"The tourist is taking few pictures."
Translation:Keveset fényképez a turista.
That is one of the several ways a verb is created from a noun. It will usually mean "doing the normal, regular activity with the given object". There is probably no specific rule, you just have to learn them one by one. But you will see many verbs that are a derivative of a noun this way.
I would say "egy keveset" for a "few" I personally don't think it has the same meaning in the solution. "Keveset" on its own rather means in this case there was a requirement earlier, and compare to that, the result is less. I would say "Néhányat fényképez" or "Egy keveset fényképez". But it is my opinion.
Yes, it is common, no, I don't know about "rules" but I suppose it's more common for short vowel+long vowel 2 syllable words than the opposite. A lot of words simply have two stems that have to be learnt. The way these stems differ is quite regular (especially if you have a basic idea about old Hungarian phonology and word structure). Btw watch out, it's kevés and not kerés and kereset is like earning, related to keres the verb.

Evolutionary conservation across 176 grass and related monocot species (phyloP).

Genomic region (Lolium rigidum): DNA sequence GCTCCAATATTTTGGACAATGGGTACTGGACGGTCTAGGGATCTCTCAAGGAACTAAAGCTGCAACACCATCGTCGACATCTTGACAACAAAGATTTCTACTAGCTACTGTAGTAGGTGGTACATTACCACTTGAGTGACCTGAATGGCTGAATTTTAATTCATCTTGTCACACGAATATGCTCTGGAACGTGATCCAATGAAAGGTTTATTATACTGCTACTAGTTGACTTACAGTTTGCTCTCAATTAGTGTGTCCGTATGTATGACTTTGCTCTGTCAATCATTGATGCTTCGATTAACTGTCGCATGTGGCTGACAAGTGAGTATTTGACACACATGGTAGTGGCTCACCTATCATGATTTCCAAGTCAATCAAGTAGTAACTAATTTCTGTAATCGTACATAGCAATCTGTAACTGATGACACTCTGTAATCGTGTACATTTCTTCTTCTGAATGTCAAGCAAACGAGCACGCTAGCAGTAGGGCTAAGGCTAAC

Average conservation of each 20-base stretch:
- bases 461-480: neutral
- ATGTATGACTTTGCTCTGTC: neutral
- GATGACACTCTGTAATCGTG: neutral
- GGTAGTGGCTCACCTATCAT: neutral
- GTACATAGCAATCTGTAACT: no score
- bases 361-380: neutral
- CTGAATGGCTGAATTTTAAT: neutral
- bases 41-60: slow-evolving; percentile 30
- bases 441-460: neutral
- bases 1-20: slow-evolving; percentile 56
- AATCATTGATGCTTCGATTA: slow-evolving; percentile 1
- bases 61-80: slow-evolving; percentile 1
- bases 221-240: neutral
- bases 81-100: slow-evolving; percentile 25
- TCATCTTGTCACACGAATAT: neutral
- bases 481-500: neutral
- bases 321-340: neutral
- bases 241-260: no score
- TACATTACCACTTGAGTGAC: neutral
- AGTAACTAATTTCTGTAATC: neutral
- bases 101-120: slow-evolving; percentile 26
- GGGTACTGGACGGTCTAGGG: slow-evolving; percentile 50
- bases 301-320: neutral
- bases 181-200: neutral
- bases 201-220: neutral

Oh and one thing I forgot to add back then but it might be worth mentioning - changing stems (apart from the a, e thing at the end like medve→medvét, macska→macskát) aren't a productive feature of the language - that is, there is a finite number of such words and newer words are highly unlikely to adopt a pattern like that. So they may be quite numerous but still a finite list of exceptions.